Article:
RESULTS AND DISCUSSION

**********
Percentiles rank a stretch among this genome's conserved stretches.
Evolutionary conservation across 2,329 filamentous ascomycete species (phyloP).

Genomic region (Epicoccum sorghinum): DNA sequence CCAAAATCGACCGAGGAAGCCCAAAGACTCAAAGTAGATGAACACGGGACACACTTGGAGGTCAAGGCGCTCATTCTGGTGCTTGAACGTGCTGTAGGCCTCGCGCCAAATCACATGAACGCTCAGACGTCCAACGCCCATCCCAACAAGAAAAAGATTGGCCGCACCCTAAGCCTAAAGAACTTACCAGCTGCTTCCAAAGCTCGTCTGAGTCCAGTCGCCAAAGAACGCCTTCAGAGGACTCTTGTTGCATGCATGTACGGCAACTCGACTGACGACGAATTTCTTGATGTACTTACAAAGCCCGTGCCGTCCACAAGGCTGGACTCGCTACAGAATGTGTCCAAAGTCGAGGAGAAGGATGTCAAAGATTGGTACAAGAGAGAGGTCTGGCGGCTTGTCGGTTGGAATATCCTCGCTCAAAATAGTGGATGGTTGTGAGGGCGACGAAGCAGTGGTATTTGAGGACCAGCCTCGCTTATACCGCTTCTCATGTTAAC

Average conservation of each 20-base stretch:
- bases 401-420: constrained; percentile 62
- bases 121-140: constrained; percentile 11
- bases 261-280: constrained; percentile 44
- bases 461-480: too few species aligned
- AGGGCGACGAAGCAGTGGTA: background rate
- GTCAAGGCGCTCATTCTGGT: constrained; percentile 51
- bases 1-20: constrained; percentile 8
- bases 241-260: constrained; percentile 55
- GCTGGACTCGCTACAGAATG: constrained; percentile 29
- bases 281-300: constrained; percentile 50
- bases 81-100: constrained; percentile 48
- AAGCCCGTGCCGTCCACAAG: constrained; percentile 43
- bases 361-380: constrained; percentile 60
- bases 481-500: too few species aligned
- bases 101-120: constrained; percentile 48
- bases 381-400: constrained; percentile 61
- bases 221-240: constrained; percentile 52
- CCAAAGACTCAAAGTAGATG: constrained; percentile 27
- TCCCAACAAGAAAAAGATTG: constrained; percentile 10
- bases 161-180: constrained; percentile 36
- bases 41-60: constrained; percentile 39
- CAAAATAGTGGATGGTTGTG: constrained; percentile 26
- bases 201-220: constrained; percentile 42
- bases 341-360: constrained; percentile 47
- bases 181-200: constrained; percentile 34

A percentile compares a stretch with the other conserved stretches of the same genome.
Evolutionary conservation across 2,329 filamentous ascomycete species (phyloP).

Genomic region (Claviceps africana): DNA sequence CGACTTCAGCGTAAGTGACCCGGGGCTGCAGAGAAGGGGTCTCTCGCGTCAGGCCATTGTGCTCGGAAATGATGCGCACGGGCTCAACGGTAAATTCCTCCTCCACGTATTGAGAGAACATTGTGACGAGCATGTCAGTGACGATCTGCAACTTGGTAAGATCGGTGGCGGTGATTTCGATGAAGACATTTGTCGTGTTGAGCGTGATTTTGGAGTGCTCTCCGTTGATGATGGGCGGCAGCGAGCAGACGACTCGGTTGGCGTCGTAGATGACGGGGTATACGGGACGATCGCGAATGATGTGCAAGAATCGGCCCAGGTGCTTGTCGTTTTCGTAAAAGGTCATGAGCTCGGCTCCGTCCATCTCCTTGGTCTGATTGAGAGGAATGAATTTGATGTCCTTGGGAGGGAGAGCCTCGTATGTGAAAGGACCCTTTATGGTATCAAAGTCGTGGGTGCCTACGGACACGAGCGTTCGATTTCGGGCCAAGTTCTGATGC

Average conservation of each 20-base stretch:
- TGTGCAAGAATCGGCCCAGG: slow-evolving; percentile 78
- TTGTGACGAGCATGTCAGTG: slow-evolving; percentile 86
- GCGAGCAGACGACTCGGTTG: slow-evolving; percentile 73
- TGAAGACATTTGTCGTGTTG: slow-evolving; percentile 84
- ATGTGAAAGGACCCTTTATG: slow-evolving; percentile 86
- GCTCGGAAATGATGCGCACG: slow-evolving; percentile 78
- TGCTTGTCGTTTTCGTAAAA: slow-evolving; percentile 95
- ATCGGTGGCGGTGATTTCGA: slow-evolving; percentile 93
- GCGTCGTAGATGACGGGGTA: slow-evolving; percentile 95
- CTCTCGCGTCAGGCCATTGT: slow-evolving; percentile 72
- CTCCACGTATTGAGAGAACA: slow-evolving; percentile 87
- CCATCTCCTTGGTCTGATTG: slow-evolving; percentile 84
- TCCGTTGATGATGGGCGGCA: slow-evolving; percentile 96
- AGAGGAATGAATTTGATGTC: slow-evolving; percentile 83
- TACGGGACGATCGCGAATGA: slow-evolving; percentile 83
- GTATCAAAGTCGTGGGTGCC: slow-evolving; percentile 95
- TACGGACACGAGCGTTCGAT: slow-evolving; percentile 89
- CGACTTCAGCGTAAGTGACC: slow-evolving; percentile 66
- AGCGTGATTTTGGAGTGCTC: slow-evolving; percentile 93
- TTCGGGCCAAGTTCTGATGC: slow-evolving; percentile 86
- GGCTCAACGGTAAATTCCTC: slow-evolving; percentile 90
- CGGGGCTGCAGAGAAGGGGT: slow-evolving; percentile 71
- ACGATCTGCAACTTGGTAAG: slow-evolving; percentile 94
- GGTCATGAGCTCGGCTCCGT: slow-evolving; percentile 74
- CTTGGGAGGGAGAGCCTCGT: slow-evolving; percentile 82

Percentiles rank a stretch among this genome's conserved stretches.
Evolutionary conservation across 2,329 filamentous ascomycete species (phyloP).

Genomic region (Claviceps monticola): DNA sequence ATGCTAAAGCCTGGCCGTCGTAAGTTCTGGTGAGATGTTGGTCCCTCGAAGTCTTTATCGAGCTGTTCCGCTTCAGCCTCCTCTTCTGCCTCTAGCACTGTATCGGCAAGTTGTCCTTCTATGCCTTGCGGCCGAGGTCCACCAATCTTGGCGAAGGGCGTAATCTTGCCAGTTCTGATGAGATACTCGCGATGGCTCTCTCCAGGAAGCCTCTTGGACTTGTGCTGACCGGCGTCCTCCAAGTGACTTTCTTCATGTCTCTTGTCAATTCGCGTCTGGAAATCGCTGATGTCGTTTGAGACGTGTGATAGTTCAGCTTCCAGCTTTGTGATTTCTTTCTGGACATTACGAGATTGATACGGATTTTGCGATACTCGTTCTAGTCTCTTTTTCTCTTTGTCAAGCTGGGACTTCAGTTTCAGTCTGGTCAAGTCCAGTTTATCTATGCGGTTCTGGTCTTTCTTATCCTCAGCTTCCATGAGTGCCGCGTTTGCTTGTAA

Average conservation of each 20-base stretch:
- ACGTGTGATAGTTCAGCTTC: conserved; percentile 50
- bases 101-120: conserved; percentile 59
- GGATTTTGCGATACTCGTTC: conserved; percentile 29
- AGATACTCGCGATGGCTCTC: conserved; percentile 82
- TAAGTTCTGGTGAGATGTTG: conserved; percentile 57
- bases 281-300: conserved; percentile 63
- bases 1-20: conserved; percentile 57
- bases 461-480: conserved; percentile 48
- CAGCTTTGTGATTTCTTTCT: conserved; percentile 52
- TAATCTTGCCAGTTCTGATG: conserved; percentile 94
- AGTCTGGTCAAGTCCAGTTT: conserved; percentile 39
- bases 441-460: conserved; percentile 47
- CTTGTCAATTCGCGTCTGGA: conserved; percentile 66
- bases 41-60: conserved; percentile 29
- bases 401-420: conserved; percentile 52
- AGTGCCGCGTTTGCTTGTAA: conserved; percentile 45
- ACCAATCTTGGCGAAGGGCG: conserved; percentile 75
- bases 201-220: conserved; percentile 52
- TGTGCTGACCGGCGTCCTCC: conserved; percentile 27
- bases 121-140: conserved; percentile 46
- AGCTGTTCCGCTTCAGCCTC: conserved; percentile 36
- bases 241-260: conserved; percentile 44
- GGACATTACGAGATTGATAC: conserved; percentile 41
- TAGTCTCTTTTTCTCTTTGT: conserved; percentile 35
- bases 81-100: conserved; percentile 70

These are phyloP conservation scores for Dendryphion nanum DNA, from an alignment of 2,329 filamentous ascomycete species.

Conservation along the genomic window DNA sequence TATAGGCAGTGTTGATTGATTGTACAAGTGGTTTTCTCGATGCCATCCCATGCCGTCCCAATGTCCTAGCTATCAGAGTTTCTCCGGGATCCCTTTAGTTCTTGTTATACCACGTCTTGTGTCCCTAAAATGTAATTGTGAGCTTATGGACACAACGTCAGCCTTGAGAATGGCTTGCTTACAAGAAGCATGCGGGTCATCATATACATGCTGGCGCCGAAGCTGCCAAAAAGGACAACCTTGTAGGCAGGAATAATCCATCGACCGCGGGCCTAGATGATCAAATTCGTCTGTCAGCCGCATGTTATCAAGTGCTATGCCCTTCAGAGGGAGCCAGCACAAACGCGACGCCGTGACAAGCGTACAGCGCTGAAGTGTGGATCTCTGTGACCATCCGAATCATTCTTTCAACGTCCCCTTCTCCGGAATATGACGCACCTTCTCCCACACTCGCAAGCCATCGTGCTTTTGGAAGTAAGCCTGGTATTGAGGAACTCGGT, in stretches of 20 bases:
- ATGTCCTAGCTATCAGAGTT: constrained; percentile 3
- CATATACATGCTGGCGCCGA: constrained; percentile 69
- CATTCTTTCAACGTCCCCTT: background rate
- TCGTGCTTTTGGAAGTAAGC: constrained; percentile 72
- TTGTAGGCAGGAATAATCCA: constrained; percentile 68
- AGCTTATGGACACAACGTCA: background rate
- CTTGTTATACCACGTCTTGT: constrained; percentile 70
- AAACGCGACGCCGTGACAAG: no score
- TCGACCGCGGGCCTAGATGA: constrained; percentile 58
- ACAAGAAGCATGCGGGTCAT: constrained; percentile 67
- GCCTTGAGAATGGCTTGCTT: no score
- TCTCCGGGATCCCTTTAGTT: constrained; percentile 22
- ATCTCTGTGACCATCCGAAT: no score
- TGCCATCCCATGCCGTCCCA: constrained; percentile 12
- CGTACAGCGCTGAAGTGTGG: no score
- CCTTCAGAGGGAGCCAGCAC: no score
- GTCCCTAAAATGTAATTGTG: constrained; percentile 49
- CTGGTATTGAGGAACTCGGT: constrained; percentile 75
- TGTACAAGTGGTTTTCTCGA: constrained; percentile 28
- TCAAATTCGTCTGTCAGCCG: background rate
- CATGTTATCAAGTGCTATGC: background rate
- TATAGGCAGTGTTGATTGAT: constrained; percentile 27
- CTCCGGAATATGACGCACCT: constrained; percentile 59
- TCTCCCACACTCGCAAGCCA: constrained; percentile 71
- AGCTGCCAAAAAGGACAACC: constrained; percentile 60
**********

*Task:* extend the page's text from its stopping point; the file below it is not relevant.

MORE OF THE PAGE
Water Quality and Chlorophyll Content Over the Course of This Study. Phuket has a wet maritime monsoonal climate, with a wet season from April to November each year (about 300 mm/month) and a dry season the rest of the year (about 100 mm/month) (Kanjanachatree et al., 2019). The dry season drought is therefore not as severe as in mainland Asia. The study was begun in August and continued over 10 months, so it extended from the middle of the wet season to the beginning of the next wet season. During the monthly monitoring of the mollusks, midday measurements were made of Secchi depth (cm), air temperature (°C), surface water temperature (°C), salinity in parts per thousand (‰), and pH using standard methods for measurements of water and wastewater (Cleseri et al., 1998, known as the APHA manual). Similar monthly results have been published previously in Kanjanachatree et al. (2019). Overall, the results in the present study were very uniform, with little seasonality in the five parameters of water quality just mentioned, so overall values were calculated (see supplementary table 2). The calculated values compared well with previous environmental data for the study site (Kanjanachatree et al., 2019). The Secchi disk depth was 106 ± 12 cm, the water temperature was 29 ± 0.8°C (range of 26–32°C), the salinity was 30 ± 0.5 ppt (range of 27–35 ppt), and the dissolved oxygen was typically high (5.63 ± 0.64 mg/L ≈ 87% saturation, range of 5.2–7.3), and the overall pH was typical for seawater (8.3). Seawater becomes more acidic when CO2 levels are high and more alkaline when phytoplankton remove CO2. There was very little seasonality of conditions at the study site compared to other pearl-growing areas in more temperate climates such as Japan (Tomaru et al., 2002a,b; Muhammad et al., 2017), Mexico (Ruiz-Rubio et al., 2006), and Australia (Milione and Southgate, 2012).